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Intellectuals, unite. This fall, the ideas and ideologies will be flying at New York museums. Here’s a look at some of the more important, or interesting, lectures and readings coming up.

The Morgan Library & Museum

Reading Mark Twain

Tuesday, Sept. 28, 2010, 6:30 p.m.

$30 for non-members

As part of its commemoration of the 100th anniversary of Mark Twain’s death, the Morgan Library presents three writers who have, in their own way, aspired to Twainness. Toni Morrison represents the serious novelist, Frank Rich the social critic and Fran Lebowitz the literary gadfly. Put them all together, and you’ll have a nice facsimile of the great man himself–excepting the mustache, of course. Ten points to any wag who can make them discuss Twain’s celebrated speech, “Some Thoughts on the Science of Onanism,” a favorite of 14-year-old boys.

New Museum

Gysin’s Ghost: Poetry Marathon

Saturday, Sept. 25, 1 p.m.

Free with museum admission

In September, the New Museum hosts a day long poetry reading–an event whose oh-so-downtownness is meant to be in keeping with the current exhibition: a retrospective of the works of Brion Gysin, heppest of the hep beats. His most striking piece on display is the Dream Machine, whose flickering lights are meant to be viewed with one’s eyes shut. As poets Kenneth Goldsmith, Bernadette Mayer and Anne Waldman read, feel free to leave your eyes closed and imagine.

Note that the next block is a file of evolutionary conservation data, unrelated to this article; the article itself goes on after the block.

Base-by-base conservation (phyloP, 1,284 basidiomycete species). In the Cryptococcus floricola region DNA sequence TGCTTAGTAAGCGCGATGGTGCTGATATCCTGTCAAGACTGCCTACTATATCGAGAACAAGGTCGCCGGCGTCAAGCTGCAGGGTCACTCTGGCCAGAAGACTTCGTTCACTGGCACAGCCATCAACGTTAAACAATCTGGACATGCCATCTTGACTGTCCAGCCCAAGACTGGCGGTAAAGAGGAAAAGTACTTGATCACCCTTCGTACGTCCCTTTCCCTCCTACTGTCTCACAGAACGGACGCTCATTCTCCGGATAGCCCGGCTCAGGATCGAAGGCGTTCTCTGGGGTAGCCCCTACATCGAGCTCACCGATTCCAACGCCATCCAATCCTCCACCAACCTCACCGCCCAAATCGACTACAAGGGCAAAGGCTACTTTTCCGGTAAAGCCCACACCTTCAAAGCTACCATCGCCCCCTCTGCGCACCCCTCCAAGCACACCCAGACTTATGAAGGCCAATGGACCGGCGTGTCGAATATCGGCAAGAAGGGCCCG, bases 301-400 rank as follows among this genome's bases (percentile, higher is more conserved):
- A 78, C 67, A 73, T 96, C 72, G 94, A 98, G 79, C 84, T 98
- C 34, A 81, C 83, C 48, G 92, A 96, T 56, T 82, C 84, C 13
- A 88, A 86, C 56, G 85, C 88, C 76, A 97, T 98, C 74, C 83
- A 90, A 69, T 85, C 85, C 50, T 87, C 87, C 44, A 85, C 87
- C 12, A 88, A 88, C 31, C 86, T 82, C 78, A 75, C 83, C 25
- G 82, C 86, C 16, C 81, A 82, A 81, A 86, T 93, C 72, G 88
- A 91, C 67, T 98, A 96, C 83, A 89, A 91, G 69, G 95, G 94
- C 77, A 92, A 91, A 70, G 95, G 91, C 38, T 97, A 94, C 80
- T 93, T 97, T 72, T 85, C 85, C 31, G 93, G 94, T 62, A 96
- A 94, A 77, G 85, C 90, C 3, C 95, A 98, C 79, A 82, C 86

The Museum of
the City of New York

Who Broke
New York?

Wednesday, Sept. 15, 6:30 p.m.

$12 for non-members,
reservations required

There was a moment when everyone liked John Lindsay. Lanky, handsome, with the amiable patrician cluelessness of a Gary Cooper character, his mayoralty was undone by a snowstorm and looked even sillier in retrospect, as his policies ushered the city into fiscal quicksand. But though it’s tempting to blame the WASP, 1975 was not wholly Lindsay’s fault. The Museum of the City of New York, as part of an ongoing attempt to rehabilitate the tall man’s legacy, discusses.

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